Jan/Feb 2018

Our roundup of live music that we saw in

January and February 2018

We provide links to articles for January.  We will update this page for February as new pieces are published.

See also our page on music in February.


27th January.  Resin Events held a show at Firebug with Ballsdeep, Seven Hells, I Saw The World Burn and King Leviathan. Kevin Gaughan reports with words by Martin Baker. On the same night Dig Lazarus, The Jav’lins and The Brew were at the Musician for a show promoted by Casbah. (On the same page as the above.)

13th January. We were at The Soundhouse for the SPH band contest and reported on Stone Cross, Smack Jack and Krystatic. Read our report.


3rd January 2018

The Shed

Tonight at the Shed: two sets of bands. One upstairs. The others, in the Vaults, were 94 Gunships, Black Cats & Magpies, Chambers and Aztec Temples.

When I arrived, a band was singing, upstairs, on the stage. I caught only the end of their performance but from that small sample, I could see they were good. I think they were The Monarchs. A three-member group, playing indie music, they were from the Midlands, where they emerged from Kettering.

The gig upstairs was organised by Scruff of the Neck, a music company based in Manchester and specialising in artist development, concert promotion, touring, festivals and record releases. The show in the Vaults was put on by I’m Not From London, as part of Independent Venue Week.

They were followed by Leicester band Alligatr. They were very good. But then, they always have been.

Alligatr at the Cookie. 14th Oct 2016.
Photo: Keith Jobey.

The Leicester quartet has the same lead singer. Jon Doughty. Their music is bouncy, full of cheerful tunes. A band that has been going for some time (founded in June 2013.) I liked the well-constructed instrumentals. Their tunes are always a joy to listen to. They have recently been putting their music out there. We saw Alligatr in October last year, when they played at The Shed.

Alligatr at The Shed, 21st October 2017. Photo by Kevin Gaughan. #alligatr

New recordings can be heard on the band’s Facebook profile.

The vaults brought us several acts that played in Leicester for the first time. 94 Gunships, from Nottingham, wrought together blues, indie, pop and rock to form a musical amalgam that was both vocally attractive as it was rhythmically appealing.

They were followed by another group, also very good. Black Cats & Magpies, also from Nottinghamshire, were a four-piece band whose music was full of zest and vigour. Good vocals from the lead singer. Driving rhythms fretted with golden fire and cunning instrumentals. The band’s set of alternative indie songs went down a treat.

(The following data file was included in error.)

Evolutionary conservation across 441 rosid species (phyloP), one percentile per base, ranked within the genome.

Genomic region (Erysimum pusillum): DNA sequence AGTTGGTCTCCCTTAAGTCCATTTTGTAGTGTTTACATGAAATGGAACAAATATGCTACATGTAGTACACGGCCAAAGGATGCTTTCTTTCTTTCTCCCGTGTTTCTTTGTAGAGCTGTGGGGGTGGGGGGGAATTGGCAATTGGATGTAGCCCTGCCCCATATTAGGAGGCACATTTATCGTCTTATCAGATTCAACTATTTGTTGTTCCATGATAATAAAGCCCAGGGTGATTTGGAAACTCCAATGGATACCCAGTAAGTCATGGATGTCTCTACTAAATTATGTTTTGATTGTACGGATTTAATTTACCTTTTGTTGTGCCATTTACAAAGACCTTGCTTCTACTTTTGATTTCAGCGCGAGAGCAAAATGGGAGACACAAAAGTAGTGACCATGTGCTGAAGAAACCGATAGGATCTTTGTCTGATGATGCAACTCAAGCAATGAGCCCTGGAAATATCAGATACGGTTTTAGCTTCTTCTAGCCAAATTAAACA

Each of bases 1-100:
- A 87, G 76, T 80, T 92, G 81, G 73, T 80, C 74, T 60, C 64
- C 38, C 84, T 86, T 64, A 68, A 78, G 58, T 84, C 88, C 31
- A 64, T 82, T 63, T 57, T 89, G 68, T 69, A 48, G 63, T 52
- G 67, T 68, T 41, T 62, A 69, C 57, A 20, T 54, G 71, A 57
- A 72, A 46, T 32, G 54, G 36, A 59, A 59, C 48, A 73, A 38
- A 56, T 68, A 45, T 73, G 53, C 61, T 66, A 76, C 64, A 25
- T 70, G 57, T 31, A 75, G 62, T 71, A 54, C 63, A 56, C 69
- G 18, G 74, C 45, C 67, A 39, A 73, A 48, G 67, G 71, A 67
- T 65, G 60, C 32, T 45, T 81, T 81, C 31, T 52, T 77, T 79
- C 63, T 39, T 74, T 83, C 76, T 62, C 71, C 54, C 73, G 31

Timmas at The Shed. 28th April 2017.

Back upstairs, Timmas took to the stage for a set that was not lacking in powerful sounds. Duos can be as full-on as full four-piece groups. It’s all about the passion and the energy that drives their music and of that there was certainly no shortage. Timmas is an act that has established a considerable reputation for itself. They have compelling presence. I have seen them a few times before and they have always impressed. Both musicians sing. Their songs have impact and large, expensive sounds. Usually they play their own music but tonight they also put in a cover, “just for fun” but I loved it. Cher’s Believe. One of my favourite songs from 1998. They rocked it. Powerful.

Aztec Temples at the Shed, 3rd February 2018.

Headlining the evening, in the Vaults, Aztec Temples followed up up their previous appearance there, with another amazing performance. This is a band that makes outstanding music. Music that get better and better, every time. Memorable melodies that are excellent. Another thing to note is that the band contributed music to a film, premiered recently in Leicester, that celebrated the first ten years of the drama group Urban Young Actors.

Aztec Temples at the Shed, 3rd February 2018.

See also:

Our review of 2017



About The Editor 536 Articles
The Editor of Music in Leicester magazine is Kevin Gaughan assisted by Trevor Locke